All information systems, all databases, and all good collections of data are best envisioned as identifier systems to which data (belonging to the identifier) can be added over time.
If the system is corrupted (e.g., multiple identifiers for the same object, data belonging to one object incorrectly attached to other objects), then the system has no value. You can't trust any of the individual records, and you can't trust any of the analyses performed on collections of records. Furthermore, if the data from a corrupted system is merged with the data from other systems, then all analyses performed on the aggregated data becomes unreliable and useless. This holds true even when every other contributor to the system shares reliable data.
Without proper identifiers, the following may occur: data values can be assigned to the wrong data objects; data objects can be replicated under different identifiers, with each replicant having an incomplete data record (i.e., an incomplete set of data values); the total number of data objects cannot be determined; data sets cannot be verified; and the results of data set analyses will not be valid.
In the past, individuals were identified by their name. When dealing with large numbers of names, it becomes obvious, almost immediately, that personal names are woefully inadequate. In a review of a population of 3.5 million, there occurred nearly 250,000 instances wherein individuals shared the same first and last name; there were 70,000 instances where two people shared the same first name, last name and birthdate (1)!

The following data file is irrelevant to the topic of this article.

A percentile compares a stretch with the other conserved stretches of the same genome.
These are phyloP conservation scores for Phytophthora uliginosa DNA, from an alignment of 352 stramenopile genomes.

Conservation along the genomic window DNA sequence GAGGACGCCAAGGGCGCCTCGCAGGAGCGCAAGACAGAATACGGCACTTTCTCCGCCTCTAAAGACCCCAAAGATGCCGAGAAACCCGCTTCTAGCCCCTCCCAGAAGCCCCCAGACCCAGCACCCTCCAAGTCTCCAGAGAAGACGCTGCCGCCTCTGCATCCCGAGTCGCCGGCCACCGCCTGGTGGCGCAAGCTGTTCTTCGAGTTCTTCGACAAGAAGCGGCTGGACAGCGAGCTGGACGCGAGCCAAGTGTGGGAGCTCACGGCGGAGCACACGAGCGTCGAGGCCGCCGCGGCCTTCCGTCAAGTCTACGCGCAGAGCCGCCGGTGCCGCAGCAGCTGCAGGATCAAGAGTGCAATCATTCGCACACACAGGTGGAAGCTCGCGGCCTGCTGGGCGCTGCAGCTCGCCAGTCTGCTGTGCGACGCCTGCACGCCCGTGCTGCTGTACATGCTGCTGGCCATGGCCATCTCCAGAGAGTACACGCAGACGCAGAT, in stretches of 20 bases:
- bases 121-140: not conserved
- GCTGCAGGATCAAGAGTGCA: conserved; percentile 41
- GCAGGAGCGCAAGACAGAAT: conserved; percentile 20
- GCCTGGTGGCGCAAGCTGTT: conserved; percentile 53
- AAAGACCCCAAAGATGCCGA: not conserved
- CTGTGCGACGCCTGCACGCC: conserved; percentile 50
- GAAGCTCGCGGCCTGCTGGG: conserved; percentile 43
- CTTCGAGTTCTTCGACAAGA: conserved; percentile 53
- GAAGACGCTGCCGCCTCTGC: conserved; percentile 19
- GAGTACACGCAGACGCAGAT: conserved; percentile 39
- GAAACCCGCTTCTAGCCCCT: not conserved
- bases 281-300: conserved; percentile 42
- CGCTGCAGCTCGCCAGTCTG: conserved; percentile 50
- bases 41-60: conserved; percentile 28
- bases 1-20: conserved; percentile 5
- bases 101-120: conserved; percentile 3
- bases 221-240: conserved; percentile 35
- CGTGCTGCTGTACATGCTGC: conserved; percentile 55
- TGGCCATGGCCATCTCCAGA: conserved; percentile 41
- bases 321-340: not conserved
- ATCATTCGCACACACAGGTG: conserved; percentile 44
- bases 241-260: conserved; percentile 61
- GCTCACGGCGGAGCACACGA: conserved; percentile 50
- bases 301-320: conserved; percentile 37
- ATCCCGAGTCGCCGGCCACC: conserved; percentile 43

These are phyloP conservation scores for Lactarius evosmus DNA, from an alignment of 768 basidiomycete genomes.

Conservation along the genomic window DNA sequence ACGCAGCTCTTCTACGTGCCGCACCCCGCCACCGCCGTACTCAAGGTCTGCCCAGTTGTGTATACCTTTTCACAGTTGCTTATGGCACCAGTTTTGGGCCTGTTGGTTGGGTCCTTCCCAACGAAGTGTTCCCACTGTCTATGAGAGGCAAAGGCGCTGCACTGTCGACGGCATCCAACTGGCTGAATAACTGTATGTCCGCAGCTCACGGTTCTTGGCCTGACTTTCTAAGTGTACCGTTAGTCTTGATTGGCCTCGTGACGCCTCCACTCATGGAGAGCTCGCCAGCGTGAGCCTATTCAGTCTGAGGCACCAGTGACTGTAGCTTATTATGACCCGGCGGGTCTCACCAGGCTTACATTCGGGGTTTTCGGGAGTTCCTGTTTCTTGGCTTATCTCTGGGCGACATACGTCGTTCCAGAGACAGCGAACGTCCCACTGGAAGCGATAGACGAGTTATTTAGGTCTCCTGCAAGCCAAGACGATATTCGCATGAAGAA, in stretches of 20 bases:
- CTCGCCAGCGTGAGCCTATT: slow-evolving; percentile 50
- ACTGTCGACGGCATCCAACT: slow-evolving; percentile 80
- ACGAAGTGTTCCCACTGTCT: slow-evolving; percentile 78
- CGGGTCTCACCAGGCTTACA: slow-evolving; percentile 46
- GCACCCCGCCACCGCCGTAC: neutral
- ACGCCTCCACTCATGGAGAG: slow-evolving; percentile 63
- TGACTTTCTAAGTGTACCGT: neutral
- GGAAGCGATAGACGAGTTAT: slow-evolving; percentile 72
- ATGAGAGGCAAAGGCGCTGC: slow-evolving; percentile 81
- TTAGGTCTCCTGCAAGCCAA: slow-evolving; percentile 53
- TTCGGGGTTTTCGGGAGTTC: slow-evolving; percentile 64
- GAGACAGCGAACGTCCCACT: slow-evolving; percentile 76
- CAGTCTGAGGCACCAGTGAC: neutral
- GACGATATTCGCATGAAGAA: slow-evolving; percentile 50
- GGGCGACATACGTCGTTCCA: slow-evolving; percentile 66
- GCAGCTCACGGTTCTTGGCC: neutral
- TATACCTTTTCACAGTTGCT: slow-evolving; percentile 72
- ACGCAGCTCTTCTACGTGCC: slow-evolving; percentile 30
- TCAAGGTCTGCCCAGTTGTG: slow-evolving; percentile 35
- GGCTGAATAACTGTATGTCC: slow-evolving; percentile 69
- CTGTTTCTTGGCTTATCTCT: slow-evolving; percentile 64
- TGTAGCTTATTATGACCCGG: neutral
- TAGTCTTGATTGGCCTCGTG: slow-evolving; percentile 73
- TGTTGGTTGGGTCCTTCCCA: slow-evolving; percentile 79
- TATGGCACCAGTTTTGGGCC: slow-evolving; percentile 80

Aside from the obvious fact that they are not unique (e.g., surnames such as Smith, Zhang, Garcia, Lo, and given names such as John and Susan), one name can have multiple representations. The sources for these variations are many. Here is a partial listing (2):
1. Modifiers to the surname (du Bois, DuBois, Du Bois, Dubois, Laplace, La Place, van de Wilde, Van DeWilde, etc.).
3. Accents that may or may not be transcribed onto records (e.g., acute accent, cedilla, diacritical comma, palatalized mark, hyphen, diphthong, umlaut, circumflex, and a host of obscure markings).
4. Special typographic characters (the combined "ae").
5. Multiple "middle names" for an individual, that may not be transcribed onto records. Individuals who replace their first name with their middle name for common usage, while retaining the first name for legal documents.
6. Latinized and other versions of a single name (Carl Linnaeus, Carl von Linne, Carolus Linnaeus, Carolus a Linne).
7. Hyphenated names that are confused with first and middle names (e.g., Jean-Jacques Rousseau, or Jean Jacques Rousseau; Louis-Victor-Pierre-Raymond, 7th duc de Broglie, or Louis Victor Pierre Raymond Seventh duc deBroglie).
8. Cultural variations in name order that are mistakenly re-arranged when transcribed onto records. Many cultures do not adhere to the Western European name order (e.g., given name, middle name, surname).
9. Name changes; through marriage, legal action, aliasing, pseudonymous posing, or insouciant whim.